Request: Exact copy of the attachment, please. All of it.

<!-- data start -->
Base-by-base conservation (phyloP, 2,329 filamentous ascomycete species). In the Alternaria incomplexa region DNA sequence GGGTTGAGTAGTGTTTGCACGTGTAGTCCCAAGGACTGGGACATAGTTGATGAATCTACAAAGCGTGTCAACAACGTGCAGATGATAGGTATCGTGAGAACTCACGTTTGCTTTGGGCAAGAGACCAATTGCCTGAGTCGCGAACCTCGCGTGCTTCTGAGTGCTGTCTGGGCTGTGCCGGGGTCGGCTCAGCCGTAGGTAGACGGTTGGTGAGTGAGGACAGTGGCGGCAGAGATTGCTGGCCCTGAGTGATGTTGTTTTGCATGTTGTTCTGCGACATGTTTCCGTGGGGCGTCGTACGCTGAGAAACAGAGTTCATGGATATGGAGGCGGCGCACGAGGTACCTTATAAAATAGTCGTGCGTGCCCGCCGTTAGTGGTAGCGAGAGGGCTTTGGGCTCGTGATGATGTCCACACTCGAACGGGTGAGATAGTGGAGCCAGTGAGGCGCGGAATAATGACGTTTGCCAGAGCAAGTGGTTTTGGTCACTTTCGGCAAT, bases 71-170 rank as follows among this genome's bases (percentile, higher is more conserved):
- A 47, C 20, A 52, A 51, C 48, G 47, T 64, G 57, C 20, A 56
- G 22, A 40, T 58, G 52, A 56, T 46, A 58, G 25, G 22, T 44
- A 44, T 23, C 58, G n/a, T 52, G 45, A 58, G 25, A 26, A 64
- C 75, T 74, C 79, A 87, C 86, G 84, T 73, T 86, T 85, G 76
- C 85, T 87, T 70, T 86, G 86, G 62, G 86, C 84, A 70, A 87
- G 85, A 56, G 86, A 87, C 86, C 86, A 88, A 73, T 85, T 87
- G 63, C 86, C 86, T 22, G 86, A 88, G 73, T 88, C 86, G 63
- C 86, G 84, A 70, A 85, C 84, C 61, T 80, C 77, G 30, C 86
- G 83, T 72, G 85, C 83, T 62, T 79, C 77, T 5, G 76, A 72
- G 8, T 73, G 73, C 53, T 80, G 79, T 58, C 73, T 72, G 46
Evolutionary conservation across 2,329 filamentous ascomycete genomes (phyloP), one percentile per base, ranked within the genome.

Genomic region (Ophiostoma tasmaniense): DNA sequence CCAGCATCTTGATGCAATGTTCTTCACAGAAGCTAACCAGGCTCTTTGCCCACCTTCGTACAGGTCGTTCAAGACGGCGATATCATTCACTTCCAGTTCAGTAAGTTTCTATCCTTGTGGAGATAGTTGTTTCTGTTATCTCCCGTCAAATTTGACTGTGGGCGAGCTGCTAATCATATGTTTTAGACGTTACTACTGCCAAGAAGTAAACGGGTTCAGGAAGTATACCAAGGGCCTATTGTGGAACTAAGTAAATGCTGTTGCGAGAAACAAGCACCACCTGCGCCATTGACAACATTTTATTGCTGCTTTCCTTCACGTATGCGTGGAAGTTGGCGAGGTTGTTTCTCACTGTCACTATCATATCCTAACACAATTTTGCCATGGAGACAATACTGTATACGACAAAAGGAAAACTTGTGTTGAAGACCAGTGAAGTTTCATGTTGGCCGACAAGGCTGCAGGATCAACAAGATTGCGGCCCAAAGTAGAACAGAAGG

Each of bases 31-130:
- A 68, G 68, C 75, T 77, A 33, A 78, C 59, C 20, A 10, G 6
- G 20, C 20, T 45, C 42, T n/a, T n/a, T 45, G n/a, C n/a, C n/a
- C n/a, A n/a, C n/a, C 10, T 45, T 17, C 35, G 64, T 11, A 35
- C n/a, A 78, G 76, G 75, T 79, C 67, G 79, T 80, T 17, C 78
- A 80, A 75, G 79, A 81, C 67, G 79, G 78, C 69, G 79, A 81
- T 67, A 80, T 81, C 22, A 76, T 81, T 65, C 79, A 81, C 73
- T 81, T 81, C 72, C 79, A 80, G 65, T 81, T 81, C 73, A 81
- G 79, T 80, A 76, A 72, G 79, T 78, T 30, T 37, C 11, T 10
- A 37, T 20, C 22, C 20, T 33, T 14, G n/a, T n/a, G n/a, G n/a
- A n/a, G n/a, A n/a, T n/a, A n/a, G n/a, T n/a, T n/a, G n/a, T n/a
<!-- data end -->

Base-by-base conservation (phyloP, 2,329 filamentous ascomycete species). In the Alternaria incomplexa region DNA sequence GGGTTGAGTAGTGTTTGCACGTGTAGTCCCAAGGACTGGGACATAGTTGATGAATCTACAAAGCGTGTCAACAACGTGCAGATGATAGGTATCGTGAGAACTCACGTTTGCTTTGGGCAAGAGACCAATTGCCTGAGTCGCGAACCTCGCGTGCTTCTGAGTGCTGTCTGGGCTGTGCCGGGGTCGGCTCAGCCGTAGGTAGACGGTTGGTGAGTGAGGACAGTGGCGGCAGAGATTGCTGGCCCTGAGTGATGTTGTTTTGCATGTTGTTCTGCGACATGTTTCCGTGGGGCGTCGTACGCTGAGAAACAGAGTTCATGGATATGGAGGCGGCGCACGAGGTACCTTATAAAATAGTCGTGCGTGCCCGCCGTTAGTGGTAGCGAGAGGGCTTTGGGCTCGTGATGATGTCCACACTCGAACGGGTGAGATAGTGGAGCCAGTGAGGCGCGGAATAATGACGTTTGCCAGAGCAAGTGGTTTTGGTCACTTTCGGCAAT, bases 71-170 rank as follows among this genome's bases (percentile, higher is more conserved):
- A 47, C 20, A 52, A 51, C 48, G 47, T 64, G 57, C 20, A 56
- G 22, A 40, T 58, G 52, A 56, T 46, A 58, G 25, G 22, T 44
- A 44, T 23, C 58, G n/a, T 52, G 45, A 58, G 25, A 26, A 64
- C 75, T 74, C 79, A 87, C 86, G 84, T 73, T 86, T 85, G 76
- C 85, T 87, T 70, T 86, G 86, G 62, G 86, C 84, A 70, A 87
- G 85, A 56, G 86, A 87, C 86, C 86, A 88, A 73, T 85, T 87
- G 63, C 86, C 86, T 22, G 86, A 88, G 73, T 88, C 86, G 63
- C 86, G 84, A 70, A 85, C 84, C 61, T 80, C 77, G 30, C 86
- G 83, T 72, G 85, C 83, T 62, T 79, C 77, T 5, G 76, A 72
- G 8, T 73, G 73, C 53, T 80, G 79, T 58, C 73, T 72, G 46
Evolutionary conservation across 2,329 filamentous ascomycete genomes (phyloP), one percentile per base, ranked within the genome.

Genomic region (Ophiostoma tasmaniense): DNA sequence CCAGCATCTTGATGCAATGTTCTTCACAGAAGCTAACCAGGCTCTTTGCCCACCTTCGTACAGGTCGTTCAAGACGGCGATATCATTCACTTCCAGTTCAGTAAGTTTCTATCCTTGTGGAGATAGTTGTTTCTGTTATCTCCCGTCAAATTTGACTGTGGGCGAGCTGCTAATCATATGTTTTAGACGTTACTACTGCCAAGAAGTAAACGGGTTCAGGAAGTATACCAAGGGCCTATTGTGGAACTAAGTAAATGCTGTTGCGAGAAACAAGCACCACCTGCGCCATTGACAACATTTTATTGCTGCTTTCCTTCACGTATGCGTGGAAGTTGGCGAGGTTGTTTCTCACTGTCACTATCATATCCTAACACAATTTTGCCATGGAGACAATACTGTATACGACAAAAGGAAAACTTGTGTTGAAGACCAGTGAAGTTTCATGTTGGCCGACAAGGCTGCAGGATCAACAAGATTGCGGCCCAAAGTAGAACAGAAGG

Each of bases 31-130:
- A 68, G 68, C 75, T 77, A 33, A 78, C 59, C 20, A 10, G 6
- G 20, C 20, T 45, C 42, T n/a, T n/a, T 45, G n/a, C n/a, C n/a
- C n/a, A n/a, C n/a, C 10, T 45, T 17, C 35, G 64, T 11, A 35
- C n/a, A 78, G 76, G 75, T 79, C 67, G 79, T 80, T 17, C 78
- A 80, A 75, G 79, A 81, C 67, G 79, G 78, C 69, G 79, A 81
- T 67, A 80, T 81, C 22, A 76, T 81, T 65, C 79, A 81, C 73
- T 81, T 81, C 72, C 79, A 80, G 65, T 81, T 81, C 73, A 81
- G 79, T 80, A 76, A 72, G 79, T 78, T 30, T 37, C 11, T 10
- A 37, T 20, C 22, C 20, T 33, T 14, G n/a, T n/a, G n/a, G n/a
- A n/a, G n/a, A n/a, T n/a, A n/a, G n/a, T n/a, T n/a, G n/a, T n/a